Movie Critique – The Kennel Murder Case
Stars: 5 / 5
Recommendation: A plot requiring intelligence, wit to separate wheat from chaff, and charm to make the suspects talk - fits Philo Vance perfectly.
The Kennel Murder Case is a 1933 American pre-Code mystery film based on the 1933 novel of the same name by S. S. Van Dine. It stars William Powell as Philo Vance, the debonair amateur sleuth, and Mary Astor as Hilda Lake in the lead roles.
The plot resembles a locked room mystery where a man is found dead inside a locked room having been shot, struck with a blunt object and shot. The victim had many enemies including the butler, making it a cliché. Philo Vance not satisfied with the police deduction makes his own investigation into the crime.
This is the first adaptation of S. S. Van Dine's Philo Vance novels by Warner Brothers. However, earlier movies were made by Paramount and later by Warner Brothers, Paramount and MGM. This film also marked the last appearance of William Powell as Philo Vance. This is considered as one of the greatest screen adaptations of a golden age mystery novel, and also the best of the Philo Vance movies.
Philo Vance was first introduced in the 1925 book, The Benson Murder Case, by S. S. Van Dine, a pseudonym used by American art critic Willard Huntington Wright. A total of 12 books were written with this fictional character solving cases in the 1920s and the 30s. Most of the novels have been adapted to the big screen and small screen as well.
What always charms me with these old pre-code mystery films or earlier film noirs is that the characters are introduced in the opening credits with their name and the character name against their picture. It sets a stage about the characters to the viewer even the actual film begins.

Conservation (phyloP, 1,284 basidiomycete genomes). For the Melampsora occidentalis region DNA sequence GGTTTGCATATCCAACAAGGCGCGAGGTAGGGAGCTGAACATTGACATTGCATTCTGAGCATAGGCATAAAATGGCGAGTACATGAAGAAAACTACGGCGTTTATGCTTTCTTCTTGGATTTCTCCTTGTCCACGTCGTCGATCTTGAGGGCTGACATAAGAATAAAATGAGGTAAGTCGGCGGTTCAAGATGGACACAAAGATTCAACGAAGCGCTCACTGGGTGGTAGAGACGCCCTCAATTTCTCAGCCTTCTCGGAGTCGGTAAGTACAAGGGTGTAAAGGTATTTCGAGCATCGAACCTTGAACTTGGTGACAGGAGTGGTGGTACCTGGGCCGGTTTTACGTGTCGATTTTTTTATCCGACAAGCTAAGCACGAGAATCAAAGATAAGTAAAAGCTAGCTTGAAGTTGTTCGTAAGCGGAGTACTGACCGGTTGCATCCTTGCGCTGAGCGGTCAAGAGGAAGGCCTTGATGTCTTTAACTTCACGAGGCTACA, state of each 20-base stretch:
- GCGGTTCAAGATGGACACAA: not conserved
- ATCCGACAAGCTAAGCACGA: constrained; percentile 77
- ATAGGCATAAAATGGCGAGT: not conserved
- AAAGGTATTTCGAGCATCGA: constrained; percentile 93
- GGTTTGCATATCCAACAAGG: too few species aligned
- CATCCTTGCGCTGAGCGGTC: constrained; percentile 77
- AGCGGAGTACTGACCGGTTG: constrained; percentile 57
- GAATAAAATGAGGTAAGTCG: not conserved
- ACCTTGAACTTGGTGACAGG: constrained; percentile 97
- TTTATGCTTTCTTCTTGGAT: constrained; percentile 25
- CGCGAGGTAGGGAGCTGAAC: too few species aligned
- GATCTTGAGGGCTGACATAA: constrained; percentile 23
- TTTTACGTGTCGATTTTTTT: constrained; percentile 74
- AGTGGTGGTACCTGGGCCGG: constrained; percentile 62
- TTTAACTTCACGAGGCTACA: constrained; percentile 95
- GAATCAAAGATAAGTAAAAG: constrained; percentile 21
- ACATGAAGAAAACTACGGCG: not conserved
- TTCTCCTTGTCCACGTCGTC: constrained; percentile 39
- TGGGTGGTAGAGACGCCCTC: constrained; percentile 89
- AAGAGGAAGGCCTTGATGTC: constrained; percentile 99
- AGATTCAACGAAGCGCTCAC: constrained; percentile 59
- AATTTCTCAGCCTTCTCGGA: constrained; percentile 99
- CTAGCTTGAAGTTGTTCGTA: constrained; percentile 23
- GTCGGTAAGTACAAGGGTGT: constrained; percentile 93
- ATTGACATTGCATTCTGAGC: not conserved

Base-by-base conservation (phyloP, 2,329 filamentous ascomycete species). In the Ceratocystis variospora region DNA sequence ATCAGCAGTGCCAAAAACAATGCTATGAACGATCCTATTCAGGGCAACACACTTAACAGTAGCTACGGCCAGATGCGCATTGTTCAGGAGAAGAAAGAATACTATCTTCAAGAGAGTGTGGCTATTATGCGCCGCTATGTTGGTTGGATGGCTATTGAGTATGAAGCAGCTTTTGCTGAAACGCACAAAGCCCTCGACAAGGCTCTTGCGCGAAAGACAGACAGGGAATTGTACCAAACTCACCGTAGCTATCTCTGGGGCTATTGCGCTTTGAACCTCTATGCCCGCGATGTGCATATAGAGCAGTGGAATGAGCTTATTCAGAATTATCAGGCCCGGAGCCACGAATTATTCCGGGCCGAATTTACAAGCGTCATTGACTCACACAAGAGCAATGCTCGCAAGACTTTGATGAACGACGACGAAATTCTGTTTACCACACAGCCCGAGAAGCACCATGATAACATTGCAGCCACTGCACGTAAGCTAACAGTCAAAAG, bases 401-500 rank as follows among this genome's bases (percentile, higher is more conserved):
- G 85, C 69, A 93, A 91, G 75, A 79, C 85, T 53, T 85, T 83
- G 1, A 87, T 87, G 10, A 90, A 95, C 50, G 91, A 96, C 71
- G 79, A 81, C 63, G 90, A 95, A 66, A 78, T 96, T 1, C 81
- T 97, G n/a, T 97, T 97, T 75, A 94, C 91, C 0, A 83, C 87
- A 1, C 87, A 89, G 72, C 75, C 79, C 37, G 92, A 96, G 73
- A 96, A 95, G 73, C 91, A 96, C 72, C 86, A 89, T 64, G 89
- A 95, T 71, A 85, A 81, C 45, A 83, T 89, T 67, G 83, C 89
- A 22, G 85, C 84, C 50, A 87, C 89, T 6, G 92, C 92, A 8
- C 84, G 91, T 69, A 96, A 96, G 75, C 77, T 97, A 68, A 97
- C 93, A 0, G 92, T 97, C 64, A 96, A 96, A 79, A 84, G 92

I have seen William Powell's Thin Man series a few years ago; and he made an excellent impression of a drunk aristocrat solving cases with his wife becoming the famed pair Nick & Nora Charles. Those movies started to release a year after this film. I can see how good an actor Mr. Powell was when I compare both the roles - a sleek debonair as Philo Vance or a drunk aristocrat as Nick Charles, he lives the part.
Although Powell doesn’t have a heroine for himself in this film, his dog forms a sort of partner, and even aids in the case. I love the suits, the walking sticks and hats all the men wore; or the dresses the women wore in the movie. Certainly takes you back to an era when clothing yourself was an art in itself.
As simple as it seems, this locker room mystery gets as complicated as it can get with all kinds of clues leading into so many paths; and practically everyone becomes a suspect; making it more difficult for the cops to find the true killer and a motive. Philo Vance has his work cut out for him. He does entertain the viewers along the way while he solves the case.
A plot requiring intelligence, wit to separate wheat from chaff, and charm to make the suspects talk - fits Philo Vance perfectly. I most likely will be checking more this amateur detective's movies from yester years.
1) Plot Reveals:
a. Frank Conroy who portrays the role of Brisbane Coe, reads a book titled Unsolved Murders. No author on the book cover. Wonder if it was a real book.
a. The film was remade in 1940 by Warner Brothers as Calling Philo Vance with James Stephenson playing Vance.
3) Grammatical / Historical / Location / Character Errors:
a. About twelve minutes into the film, you can see the boom mic reflected in a mirror in Miss Delafield's apartment (Check the top of the mirror).
b. When first Vance and the detectives try to enter the room, they break down the door. However 15 minutes later on the same night, when Vance enters the room again, the door is intact. How could they have fixed it that fast?
c. When Philo Vance opens the closet door, a dead Brisbane Coe falls out and his hat rolls away from his head. But on the close-up shot of the dead body immediately after, the hat is back on Brisbane's head. Then on the next shot which is of Brisbane and the servant, the hat is once again off his head.
d. The stock photo that was used for the film by the TCM network never appears in the film. There are definitely scenes between William Powell and Helen Vinson (portrays the role of Doris Delafield, the murder victim's love interest), but none in that angle of the stock photo. Perhaps that was a publicity photo as opposed to a scene from the film.